Rheumatoid Arthritis Helped with Chiropractic - A Case Study

The July 26, 2012, issue of the Annals of Vertebral Subluxation Research, discusses a documented case study of a woman suffering with Rheumatoid arthritis, whose quality of life was dramatically improved through chiropractic.

The authors of the study begin by explaining that, "Rheumatoid Arthritis (RA) is an idiopathic autoimmune disease categorized by systemic inflammation primarily of joints and soft tissue". They also note that previous studies show that RA is 2 to 3 times more common in women than men. The authors also report that according to the US Centers for Disease Control and Prevention, it was estimated that in 2005, 1.293 million adults aged 18 and older suffered from RA.

In this case a 54-year-old woman entered a chiropractic health center specifically for care of her Rheumatoid Arthritis.  At that time, the woman was complaining of severe pain in both her hands and her fingers. She also had swelling of the joints and muscles in her hands, fingers, knees, feet and toes. In a self rating pain scale of 1 to 10, with 10 being the worst, the woman rated herself as a 9 out of 10 if she was not taking medication and a 3 out of 10 when medicated.

The woman had been diagnosed 7 years earlier with RA. By the time she came to the chiropractor, her condition had gotten so bad that many mornings she awoke with pain that made standing erect very difficult. The study authors also reported that when walking, she often had to hold onto the wall due to the severe magnitude of her pain.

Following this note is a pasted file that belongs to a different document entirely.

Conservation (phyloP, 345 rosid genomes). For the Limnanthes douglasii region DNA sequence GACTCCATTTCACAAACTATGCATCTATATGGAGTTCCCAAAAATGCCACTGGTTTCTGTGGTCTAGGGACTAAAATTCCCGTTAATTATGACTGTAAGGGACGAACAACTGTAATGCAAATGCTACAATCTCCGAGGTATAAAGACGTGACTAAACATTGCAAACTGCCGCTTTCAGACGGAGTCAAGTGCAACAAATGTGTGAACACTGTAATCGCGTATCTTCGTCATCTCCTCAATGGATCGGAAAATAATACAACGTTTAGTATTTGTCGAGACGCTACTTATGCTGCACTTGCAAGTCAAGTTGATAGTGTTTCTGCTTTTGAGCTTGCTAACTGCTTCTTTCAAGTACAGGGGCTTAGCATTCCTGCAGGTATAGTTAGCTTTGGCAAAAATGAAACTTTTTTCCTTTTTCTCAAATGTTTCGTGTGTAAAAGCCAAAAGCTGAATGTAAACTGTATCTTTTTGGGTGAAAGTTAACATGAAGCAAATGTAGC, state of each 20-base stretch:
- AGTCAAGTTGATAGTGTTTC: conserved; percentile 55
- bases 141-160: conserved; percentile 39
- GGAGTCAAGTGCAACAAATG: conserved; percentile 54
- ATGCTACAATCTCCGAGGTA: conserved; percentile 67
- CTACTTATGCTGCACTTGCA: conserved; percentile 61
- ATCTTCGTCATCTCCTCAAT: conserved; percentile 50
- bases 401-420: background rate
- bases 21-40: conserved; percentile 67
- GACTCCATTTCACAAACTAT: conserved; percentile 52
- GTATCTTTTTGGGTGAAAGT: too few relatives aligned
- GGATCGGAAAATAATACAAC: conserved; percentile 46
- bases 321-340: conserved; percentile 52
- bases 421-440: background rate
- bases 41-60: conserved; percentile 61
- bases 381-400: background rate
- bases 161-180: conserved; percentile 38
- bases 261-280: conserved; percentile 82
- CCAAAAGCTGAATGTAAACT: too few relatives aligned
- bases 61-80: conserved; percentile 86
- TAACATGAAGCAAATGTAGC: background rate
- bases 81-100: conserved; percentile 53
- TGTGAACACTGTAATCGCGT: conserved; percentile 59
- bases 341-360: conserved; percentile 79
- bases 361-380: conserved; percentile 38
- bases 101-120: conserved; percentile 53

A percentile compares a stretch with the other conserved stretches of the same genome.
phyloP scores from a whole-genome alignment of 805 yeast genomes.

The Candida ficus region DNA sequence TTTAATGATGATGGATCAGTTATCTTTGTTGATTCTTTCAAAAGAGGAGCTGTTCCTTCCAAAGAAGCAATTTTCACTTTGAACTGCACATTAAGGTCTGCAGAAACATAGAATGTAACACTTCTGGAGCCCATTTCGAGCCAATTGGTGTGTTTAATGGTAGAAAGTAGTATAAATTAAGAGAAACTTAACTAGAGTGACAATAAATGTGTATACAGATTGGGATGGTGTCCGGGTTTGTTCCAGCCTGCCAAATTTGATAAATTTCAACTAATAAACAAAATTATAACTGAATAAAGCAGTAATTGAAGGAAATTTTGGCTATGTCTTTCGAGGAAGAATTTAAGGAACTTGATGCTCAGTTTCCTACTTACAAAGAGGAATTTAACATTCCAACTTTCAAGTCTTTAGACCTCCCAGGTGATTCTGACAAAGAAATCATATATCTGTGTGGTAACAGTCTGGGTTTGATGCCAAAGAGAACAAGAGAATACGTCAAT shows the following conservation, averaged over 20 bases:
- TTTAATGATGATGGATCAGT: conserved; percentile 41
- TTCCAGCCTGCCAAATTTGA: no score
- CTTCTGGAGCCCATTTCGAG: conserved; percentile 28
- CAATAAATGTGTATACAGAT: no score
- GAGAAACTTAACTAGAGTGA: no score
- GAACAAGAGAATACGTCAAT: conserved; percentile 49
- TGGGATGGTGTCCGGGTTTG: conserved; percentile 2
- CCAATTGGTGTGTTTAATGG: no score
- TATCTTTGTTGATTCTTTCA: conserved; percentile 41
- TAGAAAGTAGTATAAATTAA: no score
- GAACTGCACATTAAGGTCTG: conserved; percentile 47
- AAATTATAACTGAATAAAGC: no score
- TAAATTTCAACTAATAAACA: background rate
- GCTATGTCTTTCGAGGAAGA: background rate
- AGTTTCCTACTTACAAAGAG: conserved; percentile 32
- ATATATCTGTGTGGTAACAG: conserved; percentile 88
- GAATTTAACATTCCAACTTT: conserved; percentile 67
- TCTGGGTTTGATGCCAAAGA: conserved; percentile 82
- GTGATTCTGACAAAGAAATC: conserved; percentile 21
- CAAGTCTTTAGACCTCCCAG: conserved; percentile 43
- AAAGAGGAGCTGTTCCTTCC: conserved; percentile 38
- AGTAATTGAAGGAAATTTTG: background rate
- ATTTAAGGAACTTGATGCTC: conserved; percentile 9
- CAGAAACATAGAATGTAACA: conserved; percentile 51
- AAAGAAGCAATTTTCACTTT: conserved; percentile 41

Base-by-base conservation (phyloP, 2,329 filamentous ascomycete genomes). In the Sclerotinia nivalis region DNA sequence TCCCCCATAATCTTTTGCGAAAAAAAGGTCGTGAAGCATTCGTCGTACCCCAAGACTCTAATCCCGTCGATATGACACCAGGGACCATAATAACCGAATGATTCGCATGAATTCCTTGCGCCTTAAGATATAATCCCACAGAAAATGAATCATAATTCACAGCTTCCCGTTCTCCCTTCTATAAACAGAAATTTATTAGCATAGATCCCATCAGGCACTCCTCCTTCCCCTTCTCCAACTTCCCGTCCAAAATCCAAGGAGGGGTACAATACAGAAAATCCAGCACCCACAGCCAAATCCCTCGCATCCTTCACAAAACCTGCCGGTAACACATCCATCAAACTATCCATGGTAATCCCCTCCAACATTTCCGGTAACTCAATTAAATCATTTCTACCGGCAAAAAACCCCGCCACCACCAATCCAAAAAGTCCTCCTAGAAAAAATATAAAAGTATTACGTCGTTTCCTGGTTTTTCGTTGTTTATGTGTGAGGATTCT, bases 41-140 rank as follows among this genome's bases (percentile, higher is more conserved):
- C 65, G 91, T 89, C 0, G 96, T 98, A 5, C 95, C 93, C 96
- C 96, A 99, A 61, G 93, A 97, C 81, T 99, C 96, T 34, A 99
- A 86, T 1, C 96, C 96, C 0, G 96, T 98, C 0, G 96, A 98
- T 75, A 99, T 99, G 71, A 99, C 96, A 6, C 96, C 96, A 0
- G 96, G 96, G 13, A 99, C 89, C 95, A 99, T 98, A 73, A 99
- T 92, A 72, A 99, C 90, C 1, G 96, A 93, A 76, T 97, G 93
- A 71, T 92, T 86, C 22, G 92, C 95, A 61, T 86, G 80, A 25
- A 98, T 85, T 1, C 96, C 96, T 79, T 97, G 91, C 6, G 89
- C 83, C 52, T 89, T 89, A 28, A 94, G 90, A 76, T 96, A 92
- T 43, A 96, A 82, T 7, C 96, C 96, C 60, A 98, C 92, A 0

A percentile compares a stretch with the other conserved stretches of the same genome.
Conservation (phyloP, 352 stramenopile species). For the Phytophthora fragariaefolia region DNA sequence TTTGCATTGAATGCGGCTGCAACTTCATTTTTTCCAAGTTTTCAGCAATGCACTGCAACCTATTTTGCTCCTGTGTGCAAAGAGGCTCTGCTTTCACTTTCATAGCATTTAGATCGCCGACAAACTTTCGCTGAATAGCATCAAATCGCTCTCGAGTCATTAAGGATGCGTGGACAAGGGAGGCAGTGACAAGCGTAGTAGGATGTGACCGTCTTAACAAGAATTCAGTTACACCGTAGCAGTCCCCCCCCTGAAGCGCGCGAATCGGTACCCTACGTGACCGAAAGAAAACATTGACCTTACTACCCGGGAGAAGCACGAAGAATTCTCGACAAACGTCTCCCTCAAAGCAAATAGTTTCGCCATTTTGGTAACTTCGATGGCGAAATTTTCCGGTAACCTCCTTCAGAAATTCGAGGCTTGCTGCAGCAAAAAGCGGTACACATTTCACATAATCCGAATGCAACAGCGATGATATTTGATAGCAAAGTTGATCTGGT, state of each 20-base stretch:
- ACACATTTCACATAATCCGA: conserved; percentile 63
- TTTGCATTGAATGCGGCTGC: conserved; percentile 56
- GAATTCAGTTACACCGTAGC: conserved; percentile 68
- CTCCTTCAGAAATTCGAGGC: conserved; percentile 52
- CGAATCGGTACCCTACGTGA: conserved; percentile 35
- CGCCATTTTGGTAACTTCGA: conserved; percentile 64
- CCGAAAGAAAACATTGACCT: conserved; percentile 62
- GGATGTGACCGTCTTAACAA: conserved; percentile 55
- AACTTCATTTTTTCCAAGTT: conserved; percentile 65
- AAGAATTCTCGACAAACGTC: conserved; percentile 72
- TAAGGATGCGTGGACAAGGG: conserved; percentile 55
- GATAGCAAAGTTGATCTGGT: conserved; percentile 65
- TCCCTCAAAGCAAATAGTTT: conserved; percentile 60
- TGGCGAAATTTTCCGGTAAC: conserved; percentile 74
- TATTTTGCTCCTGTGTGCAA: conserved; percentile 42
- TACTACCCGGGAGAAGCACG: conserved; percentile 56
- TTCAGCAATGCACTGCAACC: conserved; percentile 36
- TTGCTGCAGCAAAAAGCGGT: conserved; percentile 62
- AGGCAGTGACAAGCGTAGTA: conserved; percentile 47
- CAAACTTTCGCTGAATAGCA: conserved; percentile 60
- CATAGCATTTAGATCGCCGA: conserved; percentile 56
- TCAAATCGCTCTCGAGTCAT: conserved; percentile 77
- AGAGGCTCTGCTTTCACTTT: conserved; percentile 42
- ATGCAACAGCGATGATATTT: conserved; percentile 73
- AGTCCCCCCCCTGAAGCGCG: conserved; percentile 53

A chiropractic examination was performed consisting of several tests including x-rays and a surface EMG study. The determination of the presence of subluxations was made and a specific course of chiropractic care was initiated.

The results for this woman were life changing. By the fourth month of chiropractic care, she was able to discontinue taking her medications. By the tenth month of care, her pain from the RA had reduced to a 1 out of 10 without her having to take any medications. The woman later reported that she was able to dance, exercise, and walk up her stairs without any pain.

In their discussions the authors wrote, "After seven years of management in the medical model the patient exhausted her options and was ready to take control of her health. The patient was able to gradually stop taking medication for pain and inflammation and she is now drug-free. This patient made dietary changes and underwent corrective chiropractic care to realign the spine to allow for better function."